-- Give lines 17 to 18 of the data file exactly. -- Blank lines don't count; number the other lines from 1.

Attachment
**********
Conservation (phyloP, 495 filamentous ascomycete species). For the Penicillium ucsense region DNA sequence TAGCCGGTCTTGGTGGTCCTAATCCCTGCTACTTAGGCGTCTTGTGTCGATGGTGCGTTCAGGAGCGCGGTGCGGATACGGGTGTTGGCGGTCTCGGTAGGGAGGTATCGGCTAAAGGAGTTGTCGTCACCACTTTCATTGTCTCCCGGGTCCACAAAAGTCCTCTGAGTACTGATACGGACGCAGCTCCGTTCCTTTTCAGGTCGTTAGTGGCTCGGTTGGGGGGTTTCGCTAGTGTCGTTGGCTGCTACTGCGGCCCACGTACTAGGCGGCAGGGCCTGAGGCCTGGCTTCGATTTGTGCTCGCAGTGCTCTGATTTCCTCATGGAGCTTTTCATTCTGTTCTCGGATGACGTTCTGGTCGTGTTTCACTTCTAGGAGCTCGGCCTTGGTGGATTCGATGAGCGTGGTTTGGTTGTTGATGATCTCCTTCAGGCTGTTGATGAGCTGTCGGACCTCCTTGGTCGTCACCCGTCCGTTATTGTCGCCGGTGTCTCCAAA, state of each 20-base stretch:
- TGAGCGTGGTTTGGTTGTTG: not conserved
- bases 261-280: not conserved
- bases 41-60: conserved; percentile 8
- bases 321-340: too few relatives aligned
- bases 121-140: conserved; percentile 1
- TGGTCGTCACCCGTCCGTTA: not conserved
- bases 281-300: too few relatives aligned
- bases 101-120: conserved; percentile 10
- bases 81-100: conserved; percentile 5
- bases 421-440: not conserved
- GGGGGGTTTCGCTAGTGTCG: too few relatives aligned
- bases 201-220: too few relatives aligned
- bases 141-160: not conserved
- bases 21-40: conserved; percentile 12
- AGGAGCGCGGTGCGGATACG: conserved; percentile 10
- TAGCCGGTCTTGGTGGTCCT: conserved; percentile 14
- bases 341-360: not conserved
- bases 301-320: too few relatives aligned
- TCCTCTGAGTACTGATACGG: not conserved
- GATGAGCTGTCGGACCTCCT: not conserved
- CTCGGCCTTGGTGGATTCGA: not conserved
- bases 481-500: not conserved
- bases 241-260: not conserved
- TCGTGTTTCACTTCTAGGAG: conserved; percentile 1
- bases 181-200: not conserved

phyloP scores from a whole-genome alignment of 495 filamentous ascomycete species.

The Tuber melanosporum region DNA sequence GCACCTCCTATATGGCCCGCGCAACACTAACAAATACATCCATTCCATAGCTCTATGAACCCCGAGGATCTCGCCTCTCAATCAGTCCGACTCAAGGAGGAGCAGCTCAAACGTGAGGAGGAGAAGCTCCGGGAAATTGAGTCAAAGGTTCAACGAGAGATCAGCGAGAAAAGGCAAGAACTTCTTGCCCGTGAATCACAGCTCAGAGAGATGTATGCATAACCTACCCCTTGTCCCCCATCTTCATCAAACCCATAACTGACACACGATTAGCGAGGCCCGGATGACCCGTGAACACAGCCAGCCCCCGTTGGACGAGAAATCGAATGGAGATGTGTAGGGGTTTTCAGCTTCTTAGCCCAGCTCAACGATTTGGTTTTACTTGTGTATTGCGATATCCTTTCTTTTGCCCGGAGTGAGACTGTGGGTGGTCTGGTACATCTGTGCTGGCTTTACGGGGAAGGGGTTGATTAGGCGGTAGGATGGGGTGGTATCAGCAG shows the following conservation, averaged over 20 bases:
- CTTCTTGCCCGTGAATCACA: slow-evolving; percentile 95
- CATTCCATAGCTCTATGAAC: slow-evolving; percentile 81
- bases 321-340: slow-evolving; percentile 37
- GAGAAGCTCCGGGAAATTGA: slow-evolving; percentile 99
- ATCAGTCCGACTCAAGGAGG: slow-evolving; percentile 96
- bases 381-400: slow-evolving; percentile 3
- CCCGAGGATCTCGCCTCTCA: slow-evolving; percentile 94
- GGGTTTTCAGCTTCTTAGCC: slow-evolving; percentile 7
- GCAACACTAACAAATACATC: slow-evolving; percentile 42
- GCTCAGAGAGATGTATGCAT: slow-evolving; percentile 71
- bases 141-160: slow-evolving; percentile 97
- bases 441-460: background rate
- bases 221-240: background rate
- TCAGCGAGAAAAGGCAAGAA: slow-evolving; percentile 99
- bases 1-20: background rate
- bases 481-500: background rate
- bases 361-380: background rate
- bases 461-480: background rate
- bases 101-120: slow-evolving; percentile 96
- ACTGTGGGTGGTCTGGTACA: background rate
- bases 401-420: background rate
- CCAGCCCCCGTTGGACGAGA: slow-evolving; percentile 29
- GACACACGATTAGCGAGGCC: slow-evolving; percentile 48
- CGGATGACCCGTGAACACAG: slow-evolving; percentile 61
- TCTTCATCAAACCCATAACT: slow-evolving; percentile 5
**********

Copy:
- TAGCCGGTCTTGGTGGTCCT: conserved; percentile 14
- bases 341-360: not conserved